Europe did not internalize integration, Refugee Rights Committee chief Uslu says

ALI ÜNAL @ali_unal
ANKARA
Published 19.06.2016 22:27
Updated 19.06.2016 23:31
Europe did not internalize integration, Refugee Rights Committee chief Uslu says

Parliament's Refugee Rights Committee head Atay Uslu questioned Europe's failure to internalize their integration policies. He also said that compassion, neighborhood and hospitality are three key concepts to understand how Turkey lives in harmony with 3 million refugees

Monday is World Refugee Day, an occasion when it is important to remember that there are almost 60 million displaced people around the world in desperate need of help. The head of Parliament's Refugee Rights Committee, Atay Uslu, in an exclusive interview with Daily Sabah, said that Turkey's generosity toward Syrian refugees fleeing war should point toward the right way to tackle the problem. Uslu said 1951 Geneva Convention on the Status of Refugees is coming apart at the seams and failing to create appropriate solutions for the magnitude of the problem. He said compassion for fellow human beings, good neighborly policies and the culture of hospitality have allowed Turkey to help nearly 3 million Syrian refugees while a fraction of that amount has caused severe political and humanitarian crises in European countries, which are much richer. Uslu last week suggested replacing the Geneva Convention with a "Gaziantep Convention," in honor of the southeastern province where, he said, there is perfect harmony between Syrians and locals.

Each year on June 20, the United Nations High Commission on Refugees (UNHCR) commemorates World Refugee day, to raise awareness of the situation of refugees around the world. Daily Sabah spoke with Deputy Atay Uslu, the head of the Refugee Rights Committee at the Turkish Parliament, to discuss Turkey's ongoing efforts for refugees as well as around the world.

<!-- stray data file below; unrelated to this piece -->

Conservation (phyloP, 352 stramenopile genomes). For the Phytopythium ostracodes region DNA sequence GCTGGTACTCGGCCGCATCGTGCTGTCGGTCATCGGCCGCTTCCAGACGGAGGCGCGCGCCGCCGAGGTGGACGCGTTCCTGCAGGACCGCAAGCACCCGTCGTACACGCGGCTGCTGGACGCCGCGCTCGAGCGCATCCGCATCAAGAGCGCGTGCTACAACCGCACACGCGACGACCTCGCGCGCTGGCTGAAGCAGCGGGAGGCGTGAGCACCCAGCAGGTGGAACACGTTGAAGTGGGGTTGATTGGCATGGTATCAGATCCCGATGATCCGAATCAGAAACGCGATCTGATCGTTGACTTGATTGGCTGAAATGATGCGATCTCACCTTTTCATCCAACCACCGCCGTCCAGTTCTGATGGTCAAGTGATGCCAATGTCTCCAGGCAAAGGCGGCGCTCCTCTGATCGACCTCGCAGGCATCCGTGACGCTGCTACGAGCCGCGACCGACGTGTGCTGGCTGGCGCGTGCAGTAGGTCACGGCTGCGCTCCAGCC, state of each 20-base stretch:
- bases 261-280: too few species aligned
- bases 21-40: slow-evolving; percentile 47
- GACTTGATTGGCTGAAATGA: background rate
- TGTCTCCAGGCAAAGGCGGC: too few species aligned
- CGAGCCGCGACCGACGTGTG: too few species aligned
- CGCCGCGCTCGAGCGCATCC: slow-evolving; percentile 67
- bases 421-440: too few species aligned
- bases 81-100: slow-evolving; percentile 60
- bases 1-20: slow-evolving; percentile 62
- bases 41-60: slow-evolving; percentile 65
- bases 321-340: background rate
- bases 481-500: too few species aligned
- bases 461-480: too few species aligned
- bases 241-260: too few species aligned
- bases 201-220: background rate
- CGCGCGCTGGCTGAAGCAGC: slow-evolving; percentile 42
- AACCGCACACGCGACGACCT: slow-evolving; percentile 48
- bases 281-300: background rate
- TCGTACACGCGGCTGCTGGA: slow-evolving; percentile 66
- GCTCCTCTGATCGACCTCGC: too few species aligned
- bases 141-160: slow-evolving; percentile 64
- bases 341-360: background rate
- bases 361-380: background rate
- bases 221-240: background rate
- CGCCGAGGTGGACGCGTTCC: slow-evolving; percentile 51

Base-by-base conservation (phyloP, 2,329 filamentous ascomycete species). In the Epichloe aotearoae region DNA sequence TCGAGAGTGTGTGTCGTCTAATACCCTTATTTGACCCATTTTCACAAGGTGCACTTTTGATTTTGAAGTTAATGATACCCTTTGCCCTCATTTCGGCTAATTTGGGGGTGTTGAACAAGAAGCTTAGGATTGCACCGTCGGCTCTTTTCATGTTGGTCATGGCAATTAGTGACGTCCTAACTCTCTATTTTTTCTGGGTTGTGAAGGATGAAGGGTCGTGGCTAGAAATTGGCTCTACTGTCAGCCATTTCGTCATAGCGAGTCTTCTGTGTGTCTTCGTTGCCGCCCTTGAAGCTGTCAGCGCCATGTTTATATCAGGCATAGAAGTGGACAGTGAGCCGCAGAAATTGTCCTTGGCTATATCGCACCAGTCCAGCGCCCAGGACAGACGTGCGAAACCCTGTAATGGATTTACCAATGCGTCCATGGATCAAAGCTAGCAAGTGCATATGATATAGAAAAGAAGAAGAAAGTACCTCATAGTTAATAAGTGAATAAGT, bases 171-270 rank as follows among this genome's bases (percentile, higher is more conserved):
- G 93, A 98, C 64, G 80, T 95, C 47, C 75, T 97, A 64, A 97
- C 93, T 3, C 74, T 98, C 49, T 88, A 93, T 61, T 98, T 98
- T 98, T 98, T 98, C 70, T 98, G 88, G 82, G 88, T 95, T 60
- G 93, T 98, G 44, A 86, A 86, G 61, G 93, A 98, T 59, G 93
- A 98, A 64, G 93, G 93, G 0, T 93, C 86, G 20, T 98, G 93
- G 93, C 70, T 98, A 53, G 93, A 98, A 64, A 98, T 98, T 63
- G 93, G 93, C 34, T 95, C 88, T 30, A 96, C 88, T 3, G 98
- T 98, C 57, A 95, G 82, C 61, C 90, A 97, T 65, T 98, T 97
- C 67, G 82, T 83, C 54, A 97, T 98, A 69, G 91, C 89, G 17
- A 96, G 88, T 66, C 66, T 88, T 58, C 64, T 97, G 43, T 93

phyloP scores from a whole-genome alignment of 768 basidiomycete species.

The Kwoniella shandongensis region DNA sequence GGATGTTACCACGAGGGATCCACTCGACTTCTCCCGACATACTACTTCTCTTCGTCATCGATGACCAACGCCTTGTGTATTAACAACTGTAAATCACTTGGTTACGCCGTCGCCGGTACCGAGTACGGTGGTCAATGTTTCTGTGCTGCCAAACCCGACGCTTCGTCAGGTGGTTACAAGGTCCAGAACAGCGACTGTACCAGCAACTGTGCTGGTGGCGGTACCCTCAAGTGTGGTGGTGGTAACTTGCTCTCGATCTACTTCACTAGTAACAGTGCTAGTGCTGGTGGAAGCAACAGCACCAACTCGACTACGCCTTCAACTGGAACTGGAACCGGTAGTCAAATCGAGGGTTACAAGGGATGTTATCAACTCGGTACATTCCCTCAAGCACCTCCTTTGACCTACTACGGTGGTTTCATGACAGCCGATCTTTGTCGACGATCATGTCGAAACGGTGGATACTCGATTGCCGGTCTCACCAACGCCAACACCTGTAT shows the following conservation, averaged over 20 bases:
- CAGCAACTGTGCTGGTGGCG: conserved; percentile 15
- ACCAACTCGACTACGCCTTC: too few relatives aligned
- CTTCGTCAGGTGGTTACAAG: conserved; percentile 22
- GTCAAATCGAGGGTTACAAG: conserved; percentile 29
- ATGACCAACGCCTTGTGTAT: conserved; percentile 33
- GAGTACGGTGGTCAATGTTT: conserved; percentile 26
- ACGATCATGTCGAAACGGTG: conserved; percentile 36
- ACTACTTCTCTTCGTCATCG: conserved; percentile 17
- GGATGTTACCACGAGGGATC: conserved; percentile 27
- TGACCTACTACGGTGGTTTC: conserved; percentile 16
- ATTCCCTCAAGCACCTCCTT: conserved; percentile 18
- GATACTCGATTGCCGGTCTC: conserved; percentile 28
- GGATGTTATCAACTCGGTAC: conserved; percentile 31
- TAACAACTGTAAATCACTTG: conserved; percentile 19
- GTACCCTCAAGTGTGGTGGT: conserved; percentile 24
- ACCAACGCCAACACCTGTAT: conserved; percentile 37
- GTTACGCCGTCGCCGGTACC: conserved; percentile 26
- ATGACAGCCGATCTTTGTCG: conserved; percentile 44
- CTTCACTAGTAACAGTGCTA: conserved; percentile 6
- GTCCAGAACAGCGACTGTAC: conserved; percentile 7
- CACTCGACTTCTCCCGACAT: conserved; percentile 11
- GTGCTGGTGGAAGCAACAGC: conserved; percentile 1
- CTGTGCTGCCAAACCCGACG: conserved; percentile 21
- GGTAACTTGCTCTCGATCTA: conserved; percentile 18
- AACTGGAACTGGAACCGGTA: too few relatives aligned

The head of Parliament's Refugee Rights Committee, Atay Uslu (R) and Daily Sabah's Ali Ünal

Uslu said the Geneva Convention is inadequate to respond to the needs of refugees, asserting the world needs a new refugee law. Uslu suggests putting into effect a Gaziantep Convention, in reference to the southern Turkish province on the Syrian border, which is home to many Syrians. Responding to the criticism that Turkey is not maintaining their open door policy, Uslu dismissed the claims and underlined that Turkey has maintained their open door policy, while stressing that they have been working to help refugees by improving integration, healthcare, education and employment policies.

Daily Sabah: Last week you expressed that the 1951 Refugee Convention was inadequate to resolve issues and a new refugee law, which you called a Gaziantep Convention, is needed. Could you elaborate on this subject?

Currently, there are 60 million people in the world who were forced to immigrate due to wars and conflicts. The 1951 Refugee Convention which states international laws regarding refugees says if people are forced to leave their home country, the countries which signed the agreement have to open their borders to them. There are five situations stated in order to be recognized as a refugee: if you are oppressed or fear being oppressed due to your ethnicity, religion, nationality, community or political ideology. These people have the right to seek sanctuary. This clause exists both in the 1951 Refugee Convention and the Universal Declaration of Human Rights, as seeking sanctuary is related with the right to live.